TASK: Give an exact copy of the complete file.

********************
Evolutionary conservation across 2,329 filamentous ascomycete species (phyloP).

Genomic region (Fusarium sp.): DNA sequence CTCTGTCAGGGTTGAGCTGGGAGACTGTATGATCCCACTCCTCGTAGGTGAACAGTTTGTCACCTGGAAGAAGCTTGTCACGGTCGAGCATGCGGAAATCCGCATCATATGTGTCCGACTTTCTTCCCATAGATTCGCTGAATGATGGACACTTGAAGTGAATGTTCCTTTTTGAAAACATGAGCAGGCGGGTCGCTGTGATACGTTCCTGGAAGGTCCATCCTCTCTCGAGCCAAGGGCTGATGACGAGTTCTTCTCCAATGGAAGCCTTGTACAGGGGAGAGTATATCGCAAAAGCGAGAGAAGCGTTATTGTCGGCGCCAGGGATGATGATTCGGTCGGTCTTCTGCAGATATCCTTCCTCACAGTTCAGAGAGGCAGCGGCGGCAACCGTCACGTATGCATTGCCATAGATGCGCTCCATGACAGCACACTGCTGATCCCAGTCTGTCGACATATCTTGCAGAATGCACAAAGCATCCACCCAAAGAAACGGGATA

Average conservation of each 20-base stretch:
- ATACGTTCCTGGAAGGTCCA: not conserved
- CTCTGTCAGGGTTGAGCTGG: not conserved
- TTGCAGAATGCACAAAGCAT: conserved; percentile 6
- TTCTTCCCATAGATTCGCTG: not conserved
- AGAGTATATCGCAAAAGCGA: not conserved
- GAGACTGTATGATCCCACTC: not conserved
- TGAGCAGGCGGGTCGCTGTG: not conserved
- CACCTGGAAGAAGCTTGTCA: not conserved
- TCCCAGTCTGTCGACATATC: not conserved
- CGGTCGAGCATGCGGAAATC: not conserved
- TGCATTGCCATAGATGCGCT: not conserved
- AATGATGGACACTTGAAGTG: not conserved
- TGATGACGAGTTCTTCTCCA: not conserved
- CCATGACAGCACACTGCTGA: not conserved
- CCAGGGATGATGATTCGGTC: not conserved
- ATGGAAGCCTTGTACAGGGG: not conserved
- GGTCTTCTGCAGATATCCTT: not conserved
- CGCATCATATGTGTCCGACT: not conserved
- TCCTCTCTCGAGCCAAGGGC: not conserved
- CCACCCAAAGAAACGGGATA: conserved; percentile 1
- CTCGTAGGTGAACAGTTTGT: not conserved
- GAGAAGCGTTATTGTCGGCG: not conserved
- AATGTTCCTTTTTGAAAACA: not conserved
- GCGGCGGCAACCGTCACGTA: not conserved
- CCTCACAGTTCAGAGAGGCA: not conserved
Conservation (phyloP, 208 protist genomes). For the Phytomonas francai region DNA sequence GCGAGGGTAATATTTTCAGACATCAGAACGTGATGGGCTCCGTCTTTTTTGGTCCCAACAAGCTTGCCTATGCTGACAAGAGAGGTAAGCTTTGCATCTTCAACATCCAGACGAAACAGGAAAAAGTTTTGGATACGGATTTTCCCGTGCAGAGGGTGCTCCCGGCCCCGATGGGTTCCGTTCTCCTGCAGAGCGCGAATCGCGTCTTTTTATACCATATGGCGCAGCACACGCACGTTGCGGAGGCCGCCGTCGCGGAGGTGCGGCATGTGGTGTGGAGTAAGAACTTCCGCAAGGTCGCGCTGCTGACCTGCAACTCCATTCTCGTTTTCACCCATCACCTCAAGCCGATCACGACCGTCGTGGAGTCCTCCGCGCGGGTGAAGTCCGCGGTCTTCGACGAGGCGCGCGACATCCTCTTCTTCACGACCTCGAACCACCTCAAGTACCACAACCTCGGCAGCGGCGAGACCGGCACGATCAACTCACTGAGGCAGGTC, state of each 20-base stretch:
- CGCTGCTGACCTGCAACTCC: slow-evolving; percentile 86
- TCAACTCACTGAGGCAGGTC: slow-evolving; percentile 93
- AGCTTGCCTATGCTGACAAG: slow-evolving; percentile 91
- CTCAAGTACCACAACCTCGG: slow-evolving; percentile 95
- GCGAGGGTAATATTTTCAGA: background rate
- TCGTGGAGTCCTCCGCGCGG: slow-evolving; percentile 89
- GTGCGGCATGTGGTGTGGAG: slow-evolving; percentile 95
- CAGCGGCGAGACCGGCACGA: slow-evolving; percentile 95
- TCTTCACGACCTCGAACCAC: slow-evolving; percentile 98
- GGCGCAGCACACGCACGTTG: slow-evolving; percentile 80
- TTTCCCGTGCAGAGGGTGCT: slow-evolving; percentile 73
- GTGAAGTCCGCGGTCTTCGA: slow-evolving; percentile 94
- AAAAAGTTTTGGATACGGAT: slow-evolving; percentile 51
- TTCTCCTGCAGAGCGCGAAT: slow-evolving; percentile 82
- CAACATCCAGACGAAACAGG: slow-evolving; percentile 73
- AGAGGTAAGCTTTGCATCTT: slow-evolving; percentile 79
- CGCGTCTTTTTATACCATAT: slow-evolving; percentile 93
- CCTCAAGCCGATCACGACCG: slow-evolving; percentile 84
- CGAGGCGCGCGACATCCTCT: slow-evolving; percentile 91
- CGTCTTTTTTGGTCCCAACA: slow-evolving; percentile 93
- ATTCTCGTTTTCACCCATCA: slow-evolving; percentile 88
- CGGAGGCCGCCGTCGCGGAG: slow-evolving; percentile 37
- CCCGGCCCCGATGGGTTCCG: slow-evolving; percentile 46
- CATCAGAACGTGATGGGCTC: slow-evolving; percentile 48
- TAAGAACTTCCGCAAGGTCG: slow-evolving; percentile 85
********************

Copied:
Evolutionary conservation across 2,329 filamentous ascomycete species (phyloP).

Genomic region (Fusarium sp.): DNA sequence CTCTGTCAGGGTTGAGCTGGGAGACTGTATGATCCCACTCCTCGTAGGTGAACAGTTTGTCACCTGGAAGAAGCTTGTCACGGTCGAGCATGCGGAAATCCGCATCATATGTGTCCGACTTTCTTCCCATAGATTCGCTGAATGATGGACACTTGAAGTGAATGTTCCTTTTTGAAAACATGAGCAGGCGGGTCGCTGTGATACGTTCCTGGAAGGTCCATCCTCTCTCGAGCCAAGGGCTGATGACGAGTTCTTCTCCAATGGAAGCCTTGTACAGGGGAGAGTATATCGCAAAAGCGAGAGAAGCGTTATTGTCGGCGCCAGGGATGATGATTCGGTCGGTCTTCTGCAGATATCCTTCCTCACAGTTCAGAGAGGCAGCGGCGGCAACCGTCACGTATGCATTGCCATAGATGCGCTCCATGACAGCACACTGCTGATCCCAGTCTGTCGACATATCTTGCAGAATGCACAAAGCATCCACCCAAAGAAACGGGATA

Average conservation of each 20-base stretch:
- ATACGTTCCTGGAAGGTCCA: not conserved
- CTCTGTCAGGGTTGAGCTGG: not conserved
- TTGCAGAATGCACAAAGCAT: conserved; percentile 6
- TTCTTCCCATAGATTCGCTG: not conserved
- AGAGTATATCGCAAAAGCGA: not conserved
- GAGACTGTATGATCCCACTC: not conserved
- TGAGCAGGCGGGTCGCTGTG: not conserved
- CACCTGGAAGAAGCTTGTCA: not conserved
- TCCCAGTCTGTCGACATATC: not conserved
- CGGTCGAGCATGCGGAAATC: not conserved
- TGCATTGCCATAGATGCGCT: not conserved
- AATGATGGACACTTGAAGTG: not conserved
- TGATGACGAGTTCTTCTCCA: not conserved
- CCATGACAGCACACTGCTGA: not conserved
- CCAGGGATGATGATTCGGTC: not conserved
- ATGGAAGCCTTGTACAGGGG: not conserved
- GGTCTTCTGCAGATATCCTT: not conserved
- CGCATCATATGTGTCCGACT: not conserved
- TCCTCTCTCGAGCCAAGGGC: not conserved
- CCACCCAAAGAAACGGGATA: conserved; percentile 1
- CTCGTAGGTGAACAGTTTGT: not conserved
- GAGAAGCGTTATTGTCGGCG: not conserved
- AATGTTCCTTTTTGAAAACA: not conserved
- GCGGCGGCAACCGTCACGTA: not conserved
- CCTCACAGTTCAGAGAGGCA: not conserved
Conservation (phyloP, 208 protist genomes). For the Phytomonas francai region DNA sequence GCGAGGGTAATATTTTCAGACATCAGAACGTGATGGGCTCCGTCTTTTTTGGTCCCAACAAGCTTGCCTATGCTGACAAGAGAGGTAAGCTTTGCATCTTCAACATCCAGACGAAACAGGAAAAAGTTTTGGATACGGATTTTCCCGTGCAGAGGGTGCTCCCGGCCCCGATGGGTTCCGTTCTCCTGCAGAGCGCGAATCGCGTCTTTTTATACCATATGGCGCAGCACACGCACGTTGCGGAGGCCGCCGTCGCGGAGGTGCGGCATGTGGTGTGGAGTAAGAACTTCCGCAAGGTCGCGCTGCTGACCTGCAACTCCATTCTCGTTTTCACCCATCACCTCAAGCCGATCACGACCGTCGTGGAGTCCTCCGCGCGGGTGAAGTCCGCGGTCTTCGACGAGGCGCGCGACATCCTCTTCTTCACGACCTCGAACCACCTCAAGTACCACAACCTCGGCAGCGGCGAGACCGGCACGATCAACTCACTGAGGCAGGTC, state of each 20-base stretch:
- CGCTGCTGACCTGCAACTCC: slow-evolving; percentile 86
- TCAACTCACTGAGGCAGGTC: slow-evolving; percentile 93
- AGCTTGCCTATGCTGACAAG: slow-evolving; percentile 91
- CTCAAGTACCACAACCTCGG: slow-evolving; percentile 95
- GCGAGGGTAATATTTTCAGA: background rate
- TCGTGGAGTCCTCCGCGCGG: slow-evolving; percentile 89
- GTGCGGCATGTGGTGTGGAG: slow-evolving; percentile 95
- CAGCGGCGAGACCGGCACGA: slow-evolving; percentile 95
- TCTTCACGACCTCGAACCAC: slow-evolving; percentile 98
- GGCGCAGCACACGCACGTTG: slow-evolving; percentile 80
- TTTCCCGTGCAGAGGGTGCT: slow-evolving; percentile 73
- GTGAAGTCCGCGGTCTTCGA: slow-evolving; percentile 94
- AAAAAGTTTTGGATACGGAT: slow-evolving; percentile 51
- TTCTCCTGCAGAGCGCGAAT: slow-evolving; percentile 82
- CAACATCCAGACGAAACAGG: slow-evolving; percentile 73
- AGAGGTAAGCTTTGCATCTT: slow-evolving; percentile 79
- CGCGTCTTTTTATACCATAT: slow-evolving; percentile 93
- CCTCAAGCCGATCACGACCG: slow-evolving; percentile 84
- CGAGGCGCGCGACATCCTCT: slow-evolving; percentile 91
- CGTCTTTTTTGGTCCCAACA: slow-evolving; percentile 93
- ATTCTCGTTTTCACCCATCA: slow-evolving; percentile 88
- CGGAGGCCGCCGTCGCGGAG: slow-evolving; percentile 37
- CCCGGCCCCGATGGGTTCCG: slow-evolving; percentile 46
- CATCAGAACGTGATGGGCTC: slow-evolving; percentile 48
- TAAGAACTTCCGCAAGGTCG: slow-evolving; percentile 85